You can feed a small army with just one of Naomi’s meat and twos. The Haitian menu is made for first-timers trying the cuisine, laying out the classics and letting folks pair their proteins with the sides of their choosing. Goat is a popular choice but you can’t go wrong with the baked chicken. For less than $10, Naomi hooks you up a traditional combo with a half chicken, a mound of peace and rice and collard greens. It’s a satisfying meal with guaranteed leftovers to do it all over again the next day.

The $9 kimchi crispy chicken sandwich at Seoul Chicken Miami
Photograph: Courtesy The Genuine Hospitality Group

10. The $9 kimchi crispy chicken sandwich at Seoul Chicken Miami

Harry’s Pizzeria is getting in on the pop-up game, and its new virtual Korean restaurant is one worth trying. Seoul Kitchen keeps it simple with a basic menu of roasted chicken, veggie sides and several bowls that bring both sides of the menu together. It’s all great but the fried chicken sandwich is the real star. It’s a beautiful, breaded mess sandwiched between a soft potato roll and topped with melted American cheese, avocado goddess dressing and kimchi. Don’t even think about sharing it.

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  • Bars
  • Dive bars
  • Wynwood
  • price 2 of 4

Not all drunk food needs to be eaten at 4am; some late-night meals are good enough to scarf down during the light of day, like the El Peppe slice at Pizza Tropical, Gramps’s walk-up window serving New York-style slices and pies. Crispy and thin, the oversize slice is topped with ribbons of real, fresh basil and crunchy pepperoni discs. While only open for takeout right now, the handy meal is the kind of thing you can grab and eat while exploring Wynwood’s vast graffiti landscape.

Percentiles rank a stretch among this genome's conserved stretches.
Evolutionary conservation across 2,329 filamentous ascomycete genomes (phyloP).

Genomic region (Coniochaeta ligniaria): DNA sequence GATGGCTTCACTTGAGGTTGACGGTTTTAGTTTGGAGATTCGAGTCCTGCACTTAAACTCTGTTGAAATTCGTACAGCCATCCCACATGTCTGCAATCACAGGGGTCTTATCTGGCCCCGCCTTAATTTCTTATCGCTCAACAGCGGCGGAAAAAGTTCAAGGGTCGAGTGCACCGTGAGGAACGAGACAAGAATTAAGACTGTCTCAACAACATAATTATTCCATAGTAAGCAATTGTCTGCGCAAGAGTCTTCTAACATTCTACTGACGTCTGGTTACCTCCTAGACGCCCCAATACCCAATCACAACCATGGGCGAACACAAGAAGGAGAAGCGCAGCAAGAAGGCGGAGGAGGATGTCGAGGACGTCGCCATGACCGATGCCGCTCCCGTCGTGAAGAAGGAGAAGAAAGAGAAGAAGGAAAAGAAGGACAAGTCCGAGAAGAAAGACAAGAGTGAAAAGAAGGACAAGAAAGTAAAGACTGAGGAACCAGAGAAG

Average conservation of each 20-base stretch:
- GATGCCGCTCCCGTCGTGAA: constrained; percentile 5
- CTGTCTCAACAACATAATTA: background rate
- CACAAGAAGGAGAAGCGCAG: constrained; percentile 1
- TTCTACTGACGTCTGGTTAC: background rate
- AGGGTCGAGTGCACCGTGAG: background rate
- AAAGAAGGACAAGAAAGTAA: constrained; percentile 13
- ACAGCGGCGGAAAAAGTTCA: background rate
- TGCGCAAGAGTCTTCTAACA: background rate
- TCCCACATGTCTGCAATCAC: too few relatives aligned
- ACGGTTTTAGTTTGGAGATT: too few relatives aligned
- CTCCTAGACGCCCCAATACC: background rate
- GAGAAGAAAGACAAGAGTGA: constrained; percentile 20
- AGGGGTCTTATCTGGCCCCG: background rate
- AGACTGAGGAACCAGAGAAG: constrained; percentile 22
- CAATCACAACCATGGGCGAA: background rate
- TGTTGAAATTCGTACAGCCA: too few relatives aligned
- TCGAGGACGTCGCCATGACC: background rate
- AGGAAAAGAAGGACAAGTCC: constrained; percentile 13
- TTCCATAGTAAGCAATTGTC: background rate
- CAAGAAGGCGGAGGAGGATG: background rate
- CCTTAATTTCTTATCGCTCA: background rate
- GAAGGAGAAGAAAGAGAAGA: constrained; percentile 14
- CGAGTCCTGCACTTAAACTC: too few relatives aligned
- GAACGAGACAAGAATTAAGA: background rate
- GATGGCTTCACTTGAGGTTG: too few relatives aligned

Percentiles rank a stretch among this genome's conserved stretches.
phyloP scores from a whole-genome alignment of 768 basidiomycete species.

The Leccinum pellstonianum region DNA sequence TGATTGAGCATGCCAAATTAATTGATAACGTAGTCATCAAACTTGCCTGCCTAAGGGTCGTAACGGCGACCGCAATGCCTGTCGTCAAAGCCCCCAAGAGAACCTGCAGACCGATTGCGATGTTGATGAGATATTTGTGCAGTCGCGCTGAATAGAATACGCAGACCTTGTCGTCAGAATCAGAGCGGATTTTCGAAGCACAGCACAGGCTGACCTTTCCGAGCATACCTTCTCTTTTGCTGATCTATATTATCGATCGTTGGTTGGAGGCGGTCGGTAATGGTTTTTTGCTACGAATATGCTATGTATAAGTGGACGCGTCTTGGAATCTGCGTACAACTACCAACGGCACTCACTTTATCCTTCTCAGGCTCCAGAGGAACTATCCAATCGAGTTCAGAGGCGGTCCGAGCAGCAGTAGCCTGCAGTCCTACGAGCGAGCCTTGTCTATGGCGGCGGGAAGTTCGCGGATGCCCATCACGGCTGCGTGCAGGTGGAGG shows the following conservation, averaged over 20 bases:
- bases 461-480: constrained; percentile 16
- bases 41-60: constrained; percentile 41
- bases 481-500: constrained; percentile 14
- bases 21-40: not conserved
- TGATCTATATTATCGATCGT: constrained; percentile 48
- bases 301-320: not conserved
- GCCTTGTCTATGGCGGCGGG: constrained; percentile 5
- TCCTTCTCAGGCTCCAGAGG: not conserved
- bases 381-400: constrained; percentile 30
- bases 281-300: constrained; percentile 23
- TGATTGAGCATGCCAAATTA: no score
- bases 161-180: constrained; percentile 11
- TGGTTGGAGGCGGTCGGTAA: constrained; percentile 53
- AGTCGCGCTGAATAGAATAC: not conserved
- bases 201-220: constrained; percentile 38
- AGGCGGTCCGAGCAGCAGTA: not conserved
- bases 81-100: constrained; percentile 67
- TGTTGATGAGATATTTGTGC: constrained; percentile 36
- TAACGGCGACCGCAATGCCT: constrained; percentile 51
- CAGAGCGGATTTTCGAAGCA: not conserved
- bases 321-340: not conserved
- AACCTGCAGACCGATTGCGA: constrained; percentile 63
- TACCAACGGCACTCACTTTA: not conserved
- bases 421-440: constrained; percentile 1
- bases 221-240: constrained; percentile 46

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  • Restaurants
  • Vegetarian
  • Midtown
  • price 2 of 4

You’ve probably seen these doughy spinach pies at your neighborhood Middle Eastern market, and mauve you’ve even had one. But did you know they could be stuffed? Carrot Express fills these suckers within an inch of their lives with house-made tuna salad, tomato and big slice of cheese. The hearty sandwich then gets toasted until the said cheese is all warm and gooey. Is it healthy? Maybe. Is it tasty and filling? You bet.

  • Restaurants
  • Spanish
  • West Miami
  • price 2 of 4

The West Miami shop has built a reputation on selling a diversity of great, cheap Spanish wine, but its tapas menu doesn’t fall far behind in value. Case in point: its selection of nine panini sandwiches offered at just $8. Choose from turkey with Swiss, and tomato and tuna, among others. The No. 1 with sliced Manchego cheese and cantimpalo-style chorizo is also number one in our heart. 

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  • Restaurants
  • South Beach
  • price 3 of 4

Slightly drunk at 2am? Already starving by noon? Sandwicherie is the place to fill up for cheap at all hours. All its regular sandwiches are under $10 and most of the signature ones are too. We’re partial to the SoBe club, the neighborhood’s namesake with turkey, brie and avocado. Order it on a croissant with everything and tell us a better sandwich doesn’t exist.

  • Restaurants
  • Cuban
  • Hialeah
  • price 1 of 4

If you can stuff it between two slices of Cuban bread, you can order it at this Hialeah cafeteria, which specializes in fresh juices ($2–$5) and sandwiches. Though of all the “pan con x” possibilities that are less than $5, the steak sandwich—fried top-round beef, shoestring potatoes, lettuce and tomato—is the sweetest deal. Come lunchtime, the place turns into a frenzy, so bring cash and prepare to practice your Spanish.